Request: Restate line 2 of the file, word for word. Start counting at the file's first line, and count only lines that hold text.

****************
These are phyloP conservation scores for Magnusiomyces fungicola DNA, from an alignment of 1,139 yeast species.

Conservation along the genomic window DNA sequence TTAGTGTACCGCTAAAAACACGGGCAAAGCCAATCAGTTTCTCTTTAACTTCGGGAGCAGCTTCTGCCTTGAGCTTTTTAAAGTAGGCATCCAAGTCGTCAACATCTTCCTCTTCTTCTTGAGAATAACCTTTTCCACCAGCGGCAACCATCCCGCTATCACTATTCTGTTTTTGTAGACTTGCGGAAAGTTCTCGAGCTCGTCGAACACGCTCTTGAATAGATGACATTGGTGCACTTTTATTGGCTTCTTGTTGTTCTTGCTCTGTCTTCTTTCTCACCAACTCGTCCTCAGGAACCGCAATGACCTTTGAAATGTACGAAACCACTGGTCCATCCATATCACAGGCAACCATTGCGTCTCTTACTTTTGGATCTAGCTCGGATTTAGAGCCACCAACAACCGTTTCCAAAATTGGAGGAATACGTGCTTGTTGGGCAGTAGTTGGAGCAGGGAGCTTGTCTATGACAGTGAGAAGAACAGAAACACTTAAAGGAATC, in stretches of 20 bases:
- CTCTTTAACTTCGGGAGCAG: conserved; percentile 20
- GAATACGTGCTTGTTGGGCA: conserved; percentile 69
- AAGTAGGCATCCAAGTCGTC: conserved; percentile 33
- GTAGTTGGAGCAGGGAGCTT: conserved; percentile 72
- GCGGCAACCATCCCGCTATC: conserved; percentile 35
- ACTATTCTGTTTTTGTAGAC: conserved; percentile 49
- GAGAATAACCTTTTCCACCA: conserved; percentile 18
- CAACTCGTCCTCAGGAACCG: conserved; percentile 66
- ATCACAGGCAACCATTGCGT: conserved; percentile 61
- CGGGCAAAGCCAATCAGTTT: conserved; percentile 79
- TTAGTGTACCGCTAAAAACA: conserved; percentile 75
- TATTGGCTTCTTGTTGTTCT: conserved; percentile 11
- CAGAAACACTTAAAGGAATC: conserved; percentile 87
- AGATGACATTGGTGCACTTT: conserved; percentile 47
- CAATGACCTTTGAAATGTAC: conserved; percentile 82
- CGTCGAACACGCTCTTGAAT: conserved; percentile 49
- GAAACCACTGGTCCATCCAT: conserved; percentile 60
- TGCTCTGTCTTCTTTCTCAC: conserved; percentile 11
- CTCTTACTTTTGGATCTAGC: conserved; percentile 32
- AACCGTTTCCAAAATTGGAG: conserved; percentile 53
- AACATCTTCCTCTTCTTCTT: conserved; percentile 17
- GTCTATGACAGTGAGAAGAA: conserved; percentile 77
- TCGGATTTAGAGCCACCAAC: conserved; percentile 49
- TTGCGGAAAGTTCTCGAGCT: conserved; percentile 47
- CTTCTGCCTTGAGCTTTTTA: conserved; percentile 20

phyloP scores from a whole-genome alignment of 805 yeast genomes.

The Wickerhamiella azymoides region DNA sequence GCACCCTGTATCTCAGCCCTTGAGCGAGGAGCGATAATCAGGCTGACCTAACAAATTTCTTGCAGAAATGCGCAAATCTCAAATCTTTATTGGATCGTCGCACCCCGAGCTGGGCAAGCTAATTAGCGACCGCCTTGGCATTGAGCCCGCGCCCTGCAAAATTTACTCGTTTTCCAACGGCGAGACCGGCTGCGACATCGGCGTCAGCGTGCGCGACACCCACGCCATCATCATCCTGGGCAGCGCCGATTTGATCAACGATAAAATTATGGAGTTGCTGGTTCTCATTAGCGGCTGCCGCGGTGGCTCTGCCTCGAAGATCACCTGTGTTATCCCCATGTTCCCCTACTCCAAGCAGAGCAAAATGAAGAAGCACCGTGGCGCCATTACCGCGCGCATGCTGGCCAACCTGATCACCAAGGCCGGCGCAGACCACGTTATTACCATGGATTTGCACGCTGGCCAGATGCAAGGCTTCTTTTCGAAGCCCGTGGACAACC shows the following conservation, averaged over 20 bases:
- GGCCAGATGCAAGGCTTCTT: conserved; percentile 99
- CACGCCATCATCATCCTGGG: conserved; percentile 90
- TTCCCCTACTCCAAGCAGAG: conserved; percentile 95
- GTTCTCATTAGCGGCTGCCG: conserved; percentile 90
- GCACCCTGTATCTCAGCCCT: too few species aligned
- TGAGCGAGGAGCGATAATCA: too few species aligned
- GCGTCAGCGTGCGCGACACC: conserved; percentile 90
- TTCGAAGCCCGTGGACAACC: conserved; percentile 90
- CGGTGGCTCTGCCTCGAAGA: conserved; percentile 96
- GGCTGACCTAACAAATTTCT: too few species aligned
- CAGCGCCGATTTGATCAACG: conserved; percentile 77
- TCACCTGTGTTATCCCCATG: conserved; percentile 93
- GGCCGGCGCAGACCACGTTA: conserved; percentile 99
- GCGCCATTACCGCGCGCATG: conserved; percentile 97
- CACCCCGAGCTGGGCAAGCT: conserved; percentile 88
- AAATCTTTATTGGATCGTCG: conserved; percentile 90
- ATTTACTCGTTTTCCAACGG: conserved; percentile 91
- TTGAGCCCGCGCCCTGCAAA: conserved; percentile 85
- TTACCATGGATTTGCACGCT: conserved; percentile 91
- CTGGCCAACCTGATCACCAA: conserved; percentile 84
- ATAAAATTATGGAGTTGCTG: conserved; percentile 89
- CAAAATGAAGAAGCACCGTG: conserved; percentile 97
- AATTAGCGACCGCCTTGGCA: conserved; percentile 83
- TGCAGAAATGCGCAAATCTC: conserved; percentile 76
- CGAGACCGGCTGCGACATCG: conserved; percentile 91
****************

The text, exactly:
Conservation along the genomic window DNA sequence TTAGTGTACCGCTAAAAACACGGGCAAAGCCAATCAGTTTCTCTTTAACTTCGGGAGCAGCTTCTGCCTTGAGCTTTTTAAAGTAGGCATCCAAGTCGTCAACATCTTCCTCTTCTTCTTGAGAATAACCTTTTCCACCAGCGGCAACCATCCCGCTATCACTATTCTGTTTTTGTAGACTTGCGGAAAGTTCTCGAGCTCGTCGAACACGCTCTTGAATAGATGACATTGGTGCACTTTTATTGGCTTCTTGTTGTTCTTGCTCTGTCTTCTTTCTCACCAACTCGTCCTCAGGAACCGCAATGACCTTTGAAATGTACGAAACCACTGGTCCATCCATATCACAGGCAACCATTGCGTCTCTTACTTTTGGATCTAGCTCGGATTTAGAGCCACCAACAACCGTTTCCAAAATTGGAGGAATACGTGCTTGTTGGGCAGTAGTTGGAGCAGGGAGCTTGTCTATGACAGTGAGAAGAACAGAAACACTTAAAGGAATC, in stretches of 20 bases: